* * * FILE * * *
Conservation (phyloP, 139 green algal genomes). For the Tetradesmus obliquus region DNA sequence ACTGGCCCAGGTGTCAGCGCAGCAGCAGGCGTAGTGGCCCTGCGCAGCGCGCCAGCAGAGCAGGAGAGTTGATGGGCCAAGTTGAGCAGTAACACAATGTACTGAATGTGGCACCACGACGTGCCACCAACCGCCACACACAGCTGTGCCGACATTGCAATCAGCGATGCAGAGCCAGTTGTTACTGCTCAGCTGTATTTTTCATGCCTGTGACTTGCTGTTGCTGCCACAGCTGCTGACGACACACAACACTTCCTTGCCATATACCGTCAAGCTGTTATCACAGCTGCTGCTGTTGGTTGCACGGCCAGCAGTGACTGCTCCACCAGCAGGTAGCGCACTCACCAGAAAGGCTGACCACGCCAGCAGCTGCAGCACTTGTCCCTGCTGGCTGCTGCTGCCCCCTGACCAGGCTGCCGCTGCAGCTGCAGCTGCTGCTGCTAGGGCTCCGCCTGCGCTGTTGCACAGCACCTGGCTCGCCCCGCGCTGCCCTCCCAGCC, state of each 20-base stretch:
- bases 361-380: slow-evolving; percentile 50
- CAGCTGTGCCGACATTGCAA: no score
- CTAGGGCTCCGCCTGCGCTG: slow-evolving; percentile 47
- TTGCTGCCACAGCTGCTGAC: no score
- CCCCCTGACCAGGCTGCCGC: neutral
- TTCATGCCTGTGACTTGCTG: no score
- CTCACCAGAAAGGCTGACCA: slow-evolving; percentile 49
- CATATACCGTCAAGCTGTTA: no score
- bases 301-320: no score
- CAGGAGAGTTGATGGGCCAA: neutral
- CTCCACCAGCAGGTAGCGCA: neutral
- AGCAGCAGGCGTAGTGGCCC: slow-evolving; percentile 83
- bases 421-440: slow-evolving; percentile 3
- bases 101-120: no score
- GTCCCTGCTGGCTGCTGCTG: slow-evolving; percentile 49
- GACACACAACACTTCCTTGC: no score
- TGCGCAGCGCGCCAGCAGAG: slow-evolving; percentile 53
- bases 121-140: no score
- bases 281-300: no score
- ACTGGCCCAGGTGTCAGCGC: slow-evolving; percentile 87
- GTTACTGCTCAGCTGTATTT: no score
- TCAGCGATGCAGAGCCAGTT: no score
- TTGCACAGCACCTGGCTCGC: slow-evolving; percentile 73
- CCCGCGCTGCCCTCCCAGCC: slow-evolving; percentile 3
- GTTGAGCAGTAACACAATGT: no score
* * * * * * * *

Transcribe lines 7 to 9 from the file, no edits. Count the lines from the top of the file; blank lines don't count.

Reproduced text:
- TTCATGCCTGTGACTTGCTG: no score
- CTCACCAGAAAGGCTGACCA: slow-evolving; percentile 49
- CATATACCGTCAAGCTGTTA: no score